Appeals Court Mostly Affirms Multi-Million Dollar Civil Judgment Against Online University

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“What Ashford University did to its students was unconscionable and illegal,” said the California Attorney General who sued the online institution and won over $22 million in penalties. A California appellate court lowered the amount by just under one million because of statute of limitations violations, but the defendants, Ashford and Zovio (formerly the now defunct Bridgepoint Education), who used high-pressure tactics loaded with false promises about financial aid and lucrative future jobs, will still have to pay $21,442,329.

Rob Bonta, the California Attorney General, sued the defendants under California’s Unfair Competition Law (UCL), found at Business & Professional Code § 17200, and False Advertising Law (FAL), found at BPC § 1750, in 2017. In 2021, San Diego Superior Court Judge Eddie C. Sturgeon, who presided over the bench trial, found the defendants had violated both laws and assessed the multi-million dollar penalty in 2022. The defendants did not challenge their liability findings but sought a reduction in the penalties.

At the same time, the U.S. Department of Education (DOE) forgave $72 million in student loans from 2,300 former students after conducting an independent review of the facts. A DOE official told Inside Higher Education that “the government will seek to recoup the cost of these discharges from the institution’s current owner,” the University of Arizona, which purchased Ashford in 2020 and renamed it the University of Arizona Global Campus (UAGC).

Defendants argued that the penalty should be reduced because it included violations that occurred after the two laws' statutes of limitations had expired; that the calculations that determined the number of violations were faulty; that the penalty was excessive compared to the harm; and because it was “excessive given the defendants’ financial condition.” Only the statute of limitations issue prevailed when the appeal was heard by a three-justice panel of Division One of California’s Fourth District Court of Appeal, which ruled unanimously. The appellate court agreed with the appellants on the statute of limitations violations and found that the FAL incorrectly included “103,717 excess calls, which, when multiplied by $9 per call, equals $933,453.” The court reduced the judgment by this amount.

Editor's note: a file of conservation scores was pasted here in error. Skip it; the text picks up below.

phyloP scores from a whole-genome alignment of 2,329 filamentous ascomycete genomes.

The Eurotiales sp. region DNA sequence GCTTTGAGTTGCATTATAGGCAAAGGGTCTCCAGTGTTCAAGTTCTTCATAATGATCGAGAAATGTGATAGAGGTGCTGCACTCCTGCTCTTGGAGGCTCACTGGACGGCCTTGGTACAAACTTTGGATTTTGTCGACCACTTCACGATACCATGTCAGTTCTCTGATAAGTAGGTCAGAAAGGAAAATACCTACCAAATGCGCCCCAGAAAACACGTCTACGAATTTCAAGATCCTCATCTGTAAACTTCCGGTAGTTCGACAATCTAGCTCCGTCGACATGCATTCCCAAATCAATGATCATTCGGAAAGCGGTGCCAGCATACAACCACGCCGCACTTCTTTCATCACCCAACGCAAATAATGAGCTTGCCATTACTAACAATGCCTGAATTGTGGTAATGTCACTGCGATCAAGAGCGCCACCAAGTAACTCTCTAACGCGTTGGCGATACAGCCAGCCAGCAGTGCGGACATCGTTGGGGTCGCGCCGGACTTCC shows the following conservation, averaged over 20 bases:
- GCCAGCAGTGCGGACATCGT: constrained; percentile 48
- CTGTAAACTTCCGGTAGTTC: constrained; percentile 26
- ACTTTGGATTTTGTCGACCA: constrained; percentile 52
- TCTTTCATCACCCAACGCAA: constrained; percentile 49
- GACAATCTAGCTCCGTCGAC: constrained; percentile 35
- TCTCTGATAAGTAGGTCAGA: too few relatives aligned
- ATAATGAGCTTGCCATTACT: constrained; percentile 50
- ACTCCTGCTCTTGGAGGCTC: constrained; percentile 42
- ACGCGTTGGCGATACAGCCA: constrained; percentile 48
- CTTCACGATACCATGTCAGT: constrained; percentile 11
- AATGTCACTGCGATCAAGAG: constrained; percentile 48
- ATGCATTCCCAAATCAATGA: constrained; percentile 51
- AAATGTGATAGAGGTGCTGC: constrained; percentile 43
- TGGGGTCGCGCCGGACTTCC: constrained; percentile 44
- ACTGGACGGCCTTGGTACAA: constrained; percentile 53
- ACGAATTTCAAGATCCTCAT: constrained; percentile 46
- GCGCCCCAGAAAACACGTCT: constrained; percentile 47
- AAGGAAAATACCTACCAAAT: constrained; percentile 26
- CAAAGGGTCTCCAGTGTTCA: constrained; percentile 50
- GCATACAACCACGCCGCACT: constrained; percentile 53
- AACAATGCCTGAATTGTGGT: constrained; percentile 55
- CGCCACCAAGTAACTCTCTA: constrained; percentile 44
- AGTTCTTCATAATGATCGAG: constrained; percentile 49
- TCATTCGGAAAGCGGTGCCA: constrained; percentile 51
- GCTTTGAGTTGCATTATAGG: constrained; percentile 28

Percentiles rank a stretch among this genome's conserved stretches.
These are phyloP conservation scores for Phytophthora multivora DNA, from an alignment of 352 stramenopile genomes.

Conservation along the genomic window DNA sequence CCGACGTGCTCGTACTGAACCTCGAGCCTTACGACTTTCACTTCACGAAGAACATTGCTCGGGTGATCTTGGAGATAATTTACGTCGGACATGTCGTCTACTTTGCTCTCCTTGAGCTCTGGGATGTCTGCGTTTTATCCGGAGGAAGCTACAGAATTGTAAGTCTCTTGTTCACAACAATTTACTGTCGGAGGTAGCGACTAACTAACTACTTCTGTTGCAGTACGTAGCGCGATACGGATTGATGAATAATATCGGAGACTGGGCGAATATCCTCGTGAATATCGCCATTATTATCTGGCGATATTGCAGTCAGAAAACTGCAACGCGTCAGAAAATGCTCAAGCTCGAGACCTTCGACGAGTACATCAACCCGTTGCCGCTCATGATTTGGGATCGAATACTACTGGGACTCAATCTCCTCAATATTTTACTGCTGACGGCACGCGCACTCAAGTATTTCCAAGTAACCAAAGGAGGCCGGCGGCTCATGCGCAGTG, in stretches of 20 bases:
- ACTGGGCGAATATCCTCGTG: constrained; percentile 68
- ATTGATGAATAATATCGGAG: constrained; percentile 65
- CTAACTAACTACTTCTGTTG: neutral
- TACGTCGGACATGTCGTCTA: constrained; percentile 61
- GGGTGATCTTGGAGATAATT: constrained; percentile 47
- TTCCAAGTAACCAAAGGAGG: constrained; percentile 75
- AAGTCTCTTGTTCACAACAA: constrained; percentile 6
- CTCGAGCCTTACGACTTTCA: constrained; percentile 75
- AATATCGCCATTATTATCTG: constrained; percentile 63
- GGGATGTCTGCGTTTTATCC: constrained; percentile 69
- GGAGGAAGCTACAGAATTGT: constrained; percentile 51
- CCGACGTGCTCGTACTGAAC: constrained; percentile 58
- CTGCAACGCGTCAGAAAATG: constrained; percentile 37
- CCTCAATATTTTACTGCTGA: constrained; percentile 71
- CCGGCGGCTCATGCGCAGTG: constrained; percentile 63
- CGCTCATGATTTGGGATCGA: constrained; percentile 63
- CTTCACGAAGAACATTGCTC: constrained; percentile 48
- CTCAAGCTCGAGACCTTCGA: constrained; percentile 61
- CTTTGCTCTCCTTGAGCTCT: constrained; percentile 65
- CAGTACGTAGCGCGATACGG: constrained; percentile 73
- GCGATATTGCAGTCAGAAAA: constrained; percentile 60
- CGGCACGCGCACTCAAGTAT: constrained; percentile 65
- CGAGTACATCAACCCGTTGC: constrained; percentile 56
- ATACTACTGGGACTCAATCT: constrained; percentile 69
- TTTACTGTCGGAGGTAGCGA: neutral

The unpublished ruling was written by Justice Truc T. Do on February 20. The opinion began with the history of Ashford University, which was founded in 2005 when it purchased a small, religious university in Iowa and inherited its accreditation, which was necessary for students to receive federal financial aid. In 2020, Zovio sold Ashford to UAGC.

Justice Do explained that a typical degree from Ashford or UAGC costs between $40,000 and $80,000. She noted that “At its peak, Ashford had more than 80,000 students and generated hundreds of millions of dollars annually, the vast majority from taxpayer-funded sources such as Title IV (Federal Student Aid Fun) loans, income-based grants, and G.I. Bill funds.” The students were typically low-income individuals in their mid-thirties, and over half of them were minorities. A previous Ashford University President described Ashford’s students as leading “complex” and “difficult lives.”

The opinion also discussed the tactics the defendants used to enroll students. Each so-called “academic counselor” was expected to call hundreds of leads every day, and those who failed to enroll adequate numbers of students were threatened with firing. One counselor explained that “closing the sale” got “priority over accurate information.”